You'd think that after my last blog, where I discussed how I'm not as huge on character creation as it seems like the rest of the gaming community seems to be, my taking up the Initiation Station challenge now would be the last thing I'd do.
You know what? I would have agreed with you, at least right up until I got to the end of that blog and was reminded of one of my favorite games from last year. A game that just so happened to revolve completely around being able to make your own character. A game that got me back into console gaming on top of that!
How could I have been so blind?
It's time to open up your customization menus, ready your inventories, and get ready for a trip to a time yet unseen, because today we're going to be talking--
You were expecting Fallout maybe?
Man. Dragonball Xenoverse. It's not exactly an old game, but so much has happened since that it feels like a lifetime ago since I last thought about it all that much. I still clearly remember the buildup for it all the same. The mysterious new character! Was he a new Super Saiyan God? Was Bandai Namco introducing character customization? What could it be? What madness was going on within the confines of Bandai Namco...?!
With Dragonball hype at the highest it had been in years and no Dragonball Super (and lack of a Super dub) to promptly taper said hype, more and more eyes continued to follow this game as more and more information was released. "Finally, after missing out on Dragonball Online, we'd finally get to step into the world of Dragonball for ourselves!" "Finally, a Dragonball game that had a new story!" All kinds of thoughts and hopes were placed on this game as the pile of info increased.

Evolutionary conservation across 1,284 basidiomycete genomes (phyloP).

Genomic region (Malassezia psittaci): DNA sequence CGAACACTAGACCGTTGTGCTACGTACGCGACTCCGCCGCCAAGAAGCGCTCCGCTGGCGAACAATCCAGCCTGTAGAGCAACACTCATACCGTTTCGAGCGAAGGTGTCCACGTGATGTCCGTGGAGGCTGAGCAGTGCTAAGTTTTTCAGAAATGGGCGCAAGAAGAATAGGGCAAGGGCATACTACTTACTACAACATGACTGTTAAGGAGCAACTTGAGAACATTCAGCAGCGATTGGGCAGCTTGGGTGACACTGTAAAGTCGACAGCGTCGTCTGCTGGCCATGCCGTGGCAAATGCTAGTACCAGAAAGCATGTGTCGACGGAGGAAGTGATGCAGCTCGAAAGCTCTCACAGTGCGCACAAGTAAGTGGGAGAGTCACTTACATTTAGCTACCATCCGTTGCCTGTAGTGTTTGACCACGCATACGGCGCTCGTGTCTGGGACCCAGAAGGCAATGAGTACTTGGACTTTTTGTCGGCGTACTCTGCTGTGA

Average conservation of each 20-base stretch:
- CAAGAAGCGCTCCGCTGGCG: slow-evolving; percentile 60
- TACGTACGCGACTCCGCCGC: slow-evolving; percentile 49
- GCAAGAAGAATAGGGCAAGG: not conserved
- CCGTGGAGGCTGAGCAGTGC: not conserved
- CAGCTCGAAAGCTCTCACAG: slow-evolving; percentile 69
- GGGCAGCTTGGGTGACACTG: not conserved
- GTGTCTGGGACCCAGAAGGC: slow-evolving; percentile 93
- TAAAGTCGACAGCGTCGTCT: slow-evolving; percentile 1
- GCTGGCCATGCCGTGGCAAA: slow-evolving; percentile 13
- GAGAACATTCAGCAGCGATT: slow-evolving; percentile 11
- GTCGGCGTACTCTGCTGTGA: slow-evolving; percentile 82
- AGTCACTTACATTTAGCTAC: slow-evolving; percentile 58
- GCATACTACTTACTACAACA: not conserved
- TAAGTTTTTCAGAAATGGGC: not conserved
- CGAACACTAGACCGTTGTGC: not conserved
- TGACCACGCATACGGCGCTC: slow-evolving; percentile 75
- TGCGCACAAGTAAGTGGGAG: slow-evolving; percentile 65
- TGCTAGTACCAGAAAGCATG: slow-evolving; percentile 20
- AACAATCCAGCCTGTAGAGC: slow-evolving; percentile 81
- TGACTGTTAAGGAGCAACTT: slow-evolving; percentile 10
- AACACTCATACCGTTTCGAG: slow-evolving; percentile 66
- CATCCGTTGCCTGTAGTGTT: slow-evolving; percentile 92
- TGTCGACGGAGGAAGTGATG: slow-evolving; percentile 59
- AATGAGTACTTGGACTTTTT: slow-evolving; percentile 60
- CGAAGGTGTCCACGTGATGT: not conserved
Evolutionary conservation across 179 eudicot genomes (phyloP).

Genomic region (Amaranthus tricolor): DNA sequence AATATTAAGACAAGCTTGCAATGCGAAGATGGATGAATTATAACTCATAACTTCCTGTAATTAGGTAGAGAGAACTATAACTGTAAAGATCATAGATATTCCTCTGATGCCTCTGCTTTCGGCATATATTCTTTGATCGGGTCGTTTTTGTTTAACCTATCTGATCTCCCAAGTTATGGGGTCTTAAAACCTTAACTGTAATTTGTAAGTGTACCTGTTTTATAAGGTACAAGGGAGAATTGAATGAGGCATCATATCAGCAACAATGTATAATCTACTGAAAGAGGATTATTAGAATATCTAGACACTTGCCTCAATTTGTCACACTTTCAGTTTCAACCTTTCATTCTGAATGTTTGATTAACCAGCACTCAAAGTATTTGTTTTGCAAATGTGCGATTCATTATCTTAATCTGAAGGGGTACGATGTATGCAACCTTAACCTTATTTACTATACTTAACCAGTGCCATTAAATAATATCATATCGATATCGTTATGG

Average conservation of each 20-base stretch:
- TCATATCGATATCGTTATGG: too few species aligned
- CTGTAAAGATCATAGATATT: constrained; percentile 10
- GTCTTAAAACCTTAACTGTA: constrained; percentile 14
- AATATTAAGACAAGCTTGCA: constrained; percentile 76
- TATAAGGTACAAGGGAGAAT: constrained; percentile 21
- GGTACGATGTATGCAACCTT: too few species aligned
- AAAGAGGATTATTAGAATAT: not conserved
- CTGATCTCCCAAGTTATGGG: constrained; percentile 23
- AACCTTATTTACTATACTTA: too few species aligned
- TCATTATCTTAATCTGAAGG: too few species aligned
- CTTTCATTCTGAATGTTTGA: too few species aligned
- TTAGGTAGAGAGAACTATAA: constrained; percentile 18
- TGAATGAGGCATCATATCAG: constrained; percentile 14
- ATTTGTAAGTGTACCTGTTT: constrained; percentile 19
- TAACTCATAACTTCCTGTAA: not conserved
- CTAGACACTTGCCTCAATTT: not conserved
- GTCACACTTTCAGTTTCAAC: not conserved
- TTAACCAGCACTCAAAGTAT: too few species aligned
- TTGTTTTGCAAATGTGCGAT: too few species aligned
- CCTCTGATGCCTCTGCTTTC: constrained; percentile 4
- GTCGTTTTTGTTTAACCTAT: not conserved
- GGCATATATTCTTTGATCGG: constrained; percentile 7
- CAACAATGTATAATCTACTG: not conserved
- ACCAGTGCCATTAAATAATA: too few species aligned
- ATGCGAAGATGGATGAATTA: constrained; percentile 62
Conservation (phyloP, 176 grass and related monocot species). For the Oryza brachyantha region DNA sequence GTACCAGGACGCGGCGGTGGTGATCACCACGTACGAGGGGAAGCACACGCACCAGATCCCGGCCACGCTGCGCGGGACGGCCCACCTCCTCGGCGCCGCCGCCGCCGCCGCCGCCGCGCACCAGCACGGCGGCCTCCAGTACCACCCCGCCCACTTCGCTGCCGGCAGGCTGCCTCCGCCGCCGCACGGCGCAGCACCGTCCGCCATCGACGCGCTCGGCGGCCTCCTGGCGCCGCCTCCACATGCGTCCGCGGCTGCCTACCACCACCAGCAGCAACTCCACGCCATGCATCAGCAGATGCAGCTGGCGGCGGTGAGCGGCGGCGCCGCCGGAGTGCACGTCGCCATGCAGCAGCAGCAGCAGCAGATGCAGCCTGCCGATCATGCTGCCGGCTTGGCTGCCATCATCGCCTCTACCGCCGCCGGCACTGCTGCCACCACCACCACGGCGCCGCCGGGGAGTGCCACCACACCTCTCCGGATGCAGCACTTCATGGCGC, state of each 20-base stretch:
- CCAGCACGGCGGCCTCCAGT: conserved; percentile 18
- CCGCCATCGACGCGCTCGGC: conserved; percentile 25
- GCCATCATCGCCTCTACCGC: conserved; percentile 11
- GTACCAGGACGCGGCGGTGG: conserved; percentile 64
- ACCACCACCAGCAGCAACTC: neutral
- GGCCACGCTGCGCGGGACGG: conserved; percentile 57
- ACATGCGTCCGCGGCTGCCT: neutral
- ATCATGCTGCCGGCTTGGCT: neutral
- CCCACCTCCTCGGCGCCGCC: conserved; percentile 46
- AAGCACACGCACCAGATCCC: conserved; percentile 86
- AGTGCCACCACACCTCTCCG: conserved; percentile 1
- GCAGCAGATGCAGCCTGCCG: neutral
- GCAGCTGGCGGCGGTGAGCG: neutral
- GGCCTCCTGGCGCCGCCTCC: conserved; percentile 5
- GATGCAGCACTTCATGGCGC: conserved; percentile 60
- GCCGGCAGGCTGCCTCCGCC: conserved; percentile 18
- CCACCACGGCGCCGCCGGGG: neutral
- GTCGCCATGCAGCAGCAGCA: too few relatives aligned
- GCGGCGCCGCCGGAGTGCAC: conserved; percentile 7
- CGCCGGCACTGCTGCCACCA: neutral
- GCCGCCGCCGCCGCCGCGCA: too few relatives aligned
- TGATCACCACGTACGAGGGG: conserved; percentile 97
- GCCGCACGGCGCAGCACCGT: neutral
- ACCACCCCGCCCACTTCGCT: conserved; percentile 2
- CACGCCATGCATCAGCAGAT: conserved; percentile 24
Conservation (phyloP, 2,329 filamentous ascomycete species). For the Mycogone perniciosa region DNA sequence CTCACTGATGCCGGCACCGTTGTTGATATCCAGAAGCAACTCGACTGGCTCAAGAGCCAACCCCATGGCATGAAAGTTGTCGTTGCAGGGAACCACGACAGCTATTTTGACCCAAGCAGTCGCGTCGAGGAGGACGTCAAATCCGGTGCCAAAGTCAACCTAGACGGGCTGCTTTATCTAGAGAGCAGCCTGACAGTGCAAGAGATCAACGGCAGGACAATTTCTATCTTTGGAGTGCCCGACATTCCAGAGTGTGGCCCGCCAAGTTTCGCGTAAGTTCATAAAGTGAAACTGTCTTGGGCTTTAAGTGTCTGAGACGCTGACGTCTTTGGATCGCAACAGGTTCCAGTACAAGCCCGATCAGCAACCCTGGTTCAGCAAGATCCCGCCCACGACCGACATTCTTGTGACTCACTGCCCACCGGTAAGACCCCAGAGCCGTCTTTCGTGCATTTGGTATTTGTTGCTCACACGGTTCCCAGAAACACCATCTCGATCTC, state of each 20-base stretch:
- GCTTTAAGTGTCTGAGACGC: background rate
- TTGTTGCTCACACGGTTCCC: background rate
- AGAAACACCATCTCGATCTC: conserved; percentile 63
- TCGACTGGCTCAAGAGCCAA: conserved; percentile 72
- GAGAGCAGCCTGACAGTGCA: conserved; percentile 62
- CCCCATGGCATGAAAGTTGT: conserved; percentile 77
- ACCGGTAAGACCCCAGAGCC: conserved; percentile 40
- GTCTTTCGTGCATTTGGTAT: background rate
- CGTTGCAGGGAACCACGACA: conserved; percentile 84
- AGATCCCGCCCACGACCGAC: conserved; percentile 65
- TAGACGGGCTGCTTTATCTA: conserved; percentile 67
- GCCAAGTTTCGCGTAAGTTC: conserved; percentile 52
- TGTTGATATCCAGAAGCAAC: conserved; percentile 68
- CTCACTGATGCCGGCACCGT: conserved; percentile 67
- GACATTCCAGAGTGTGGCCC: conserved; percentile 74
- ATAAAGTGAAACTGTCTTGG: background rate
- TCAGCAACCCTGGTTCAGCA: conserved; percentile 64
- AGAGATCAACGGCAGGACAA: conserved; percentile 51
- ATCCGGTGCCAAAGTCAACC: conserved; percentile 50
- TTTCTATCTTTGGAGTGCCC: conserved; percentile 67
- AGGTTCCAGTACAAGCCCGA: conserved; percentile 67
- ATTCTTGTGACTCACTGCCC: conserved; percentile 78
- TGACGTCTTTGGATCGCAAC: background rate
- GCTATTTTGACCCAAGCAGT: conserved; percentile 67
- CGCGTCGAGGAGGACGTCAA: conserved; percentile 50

I got the game at launch and, to my recollection, I had gone in knowing as little as possible. I was at the start menu. I had just been treated to the game's opening sequence and now had that fantastic new version of the series' grand old opening song in my head.
The hype was real. The hype was getting ready to go Super Saiyan at this point! How could it not be?
Just one questioned remained... What on Namek was I going to actually be now that the game was here and in my hands?
My options were Human, Saiyan, Namekian, or a member of Frieza's race. I can think of a few other options (that other Dragonball games have had) I would have liked to see, but then and now, I think it's a pretty nice spread.